Obama on rye

On Nov. 21, President-elect Barack Obama, trailed by a phalanx of reporters and Secret Service agents, went into Manny’s Deli, a top Chicago Jewish eatery since 1942. He stood in the cafeteria-style line and ordered three corned beef sandwiches, three latkes and a slice of cherry pie — to go. Obama said that one of the sandwiches was for Rahm Emanuel, his new chief of staff. He declined the owner’s offer of a discount, and paid full price.

A regular at Manny’s, Obama frequently ate there with campaign strategist David Axelrod, recently named a senior White House adviser. During his whirlwind visit, Obama posed with owner Ken Raskin, who asked Obama to sign a photo of Obama eating lunch at Manny’s in 2004. “I’ve aged a bit since then,” Obama said as he smiled and sign the photo.

Chess match

“Cadillac Records,” opening Friday, Dec. 5, is the story of Chess Records, a label that first recorded many of the great Chicago-based black blues musicians and early black rock-and-roll stars. Chess Records was owned by Leonard and Phil Chess, who were born in Poland. Their impoverished Jewish family moved to Chicago in 1928.

As the movie opens, Leonard (played by Oscar-winner Adrien Brody, 35) is married to a nice Jewish woman (played by the luscious Emmanuelle Chriqui, 30). Over the next two decades, Chess makes discoveries such as Muddy Waters (Jeffrey Wright), Chuck Berry (Mos Def) and Etta James (Beyoncé Knowles).

Naomi Chodas, who wrote the 2000 biography “Spinning Blues into Gold: The Chess Brothers and the Legendary Chess Records,” says that it was impossible to decide whether the brothers exploited their black musicians. Some of the musicians thought they did, while others sang their praises. Almost all agreed that Leonard, who died in 1969 and was inducted into the Rock and Roll Hall of Fame in 1987, had a remarkable ear and that he was his artists’ bridge to success.

“Nobel Son,” also opening Friday, Dec. 5, is a tale of family dysfunction on a colossal scale. Bryan Greenberg (TV’s “October Road”) plays a young man whose father (Alan Rickman) wins the Nobel Prize in chemistry while he is struggling to finish his doctorate. Greenberg, 30, is kidnapped just as his father is about to get his Nobel Prize money. However, Rickman refuses to pay for his son’s ransom, setting into motion of tale of intrigue and revenge.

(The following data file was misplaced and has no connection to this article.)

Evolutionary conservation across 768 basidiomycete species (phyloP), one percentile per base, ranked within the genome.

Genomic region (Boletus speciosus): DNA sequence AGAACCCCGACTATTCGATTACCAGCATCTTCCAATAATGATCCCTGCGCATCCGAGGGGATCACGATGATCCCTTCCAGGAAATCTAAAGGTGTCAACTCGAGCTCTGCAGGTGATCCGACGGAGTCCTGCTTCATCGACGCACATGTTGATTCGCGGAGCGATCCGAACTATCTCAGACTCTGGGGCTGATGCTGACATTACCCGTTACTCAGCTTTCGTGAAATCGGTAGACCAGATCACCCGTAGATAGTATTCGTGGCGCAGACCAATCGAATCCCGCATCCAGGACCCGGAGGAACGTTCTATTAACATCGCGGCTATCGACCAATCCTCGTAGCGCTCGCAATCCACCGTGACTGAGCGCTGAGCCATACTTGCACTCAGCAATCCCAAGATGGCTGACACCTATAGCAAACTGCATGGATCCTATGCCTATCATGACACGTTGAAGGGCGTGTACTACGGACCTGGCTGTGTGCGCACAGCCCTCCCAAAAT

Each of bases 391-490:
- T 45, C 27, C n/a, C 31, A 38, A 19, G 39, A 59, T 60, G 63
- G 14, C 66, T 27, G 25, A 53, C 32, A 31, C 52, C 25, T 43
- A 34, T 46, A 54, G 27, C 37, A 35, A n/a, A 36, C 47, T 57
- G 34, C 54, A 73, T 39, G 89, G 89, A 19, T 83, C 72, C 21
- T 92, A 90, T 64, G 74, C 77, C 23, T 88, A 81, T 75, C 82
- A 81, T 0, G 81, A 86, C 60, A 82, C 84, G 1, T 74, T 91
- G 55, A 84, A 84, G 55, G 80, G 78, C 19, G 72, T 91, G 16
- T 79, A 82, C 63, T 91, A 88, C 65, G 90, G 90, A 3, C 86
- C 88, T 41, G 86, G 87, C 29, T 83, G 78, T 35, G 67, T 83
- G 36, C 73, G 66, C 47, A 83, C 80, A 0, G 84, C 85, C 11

On the small screen

In February, the fourth season of “The Partridge Family” comes out on DVD. It includes an episode in which a seventh-grade Danny Partridge (played by actor Danny Bonaduce) is sweet on a rabbi’s daughter, so he lies and tells her and her father that the Partridge family is Jewish. He finally fesses up at a Shabbat dinner at the rabbi’s home, with the whole Partridge family in attendance. (The complete episode, called “Danny Converts,” can currently be seen on YouTube. Do a search on the episode’s title.)

In the episode, Danny Partridge exclaims with delight when he is served “real” wine at Shabbos dinner and asks for more. Ironic, since the adult Bonaduce has had a decades-long problem with drugs and alcohol and been arrested many times while under the influence.

Alan Colmes, 56, the liberal half of the Fox News program “Hannity and Colmes,” is leaving the show in the near future. He says he probably will stay with Fox News in some capacity, presumably as their house liberal.

Few commentators have had much nice to say about Colmes, who went from being an unknown stand-up comic to a small-time radio talk show host, and then on to his Fox show. He has been called a “liberal milquetoast” and a “straw man” who is always overawed by the conservative Sean Hannity.

On the Thursday, Dec. 11 episode of “Are You Smarter Than a 5th Grader?” on KTVU channel 2, an Ivy League-educated rabbi competes for what a press release calls a $1 million Chanukah prize.

Columnist Nate Bloom , an Oaklander, can be reached at [email protected].

Nate Bloom

Nate Bloom writes the "Celebrity Jews" column for J.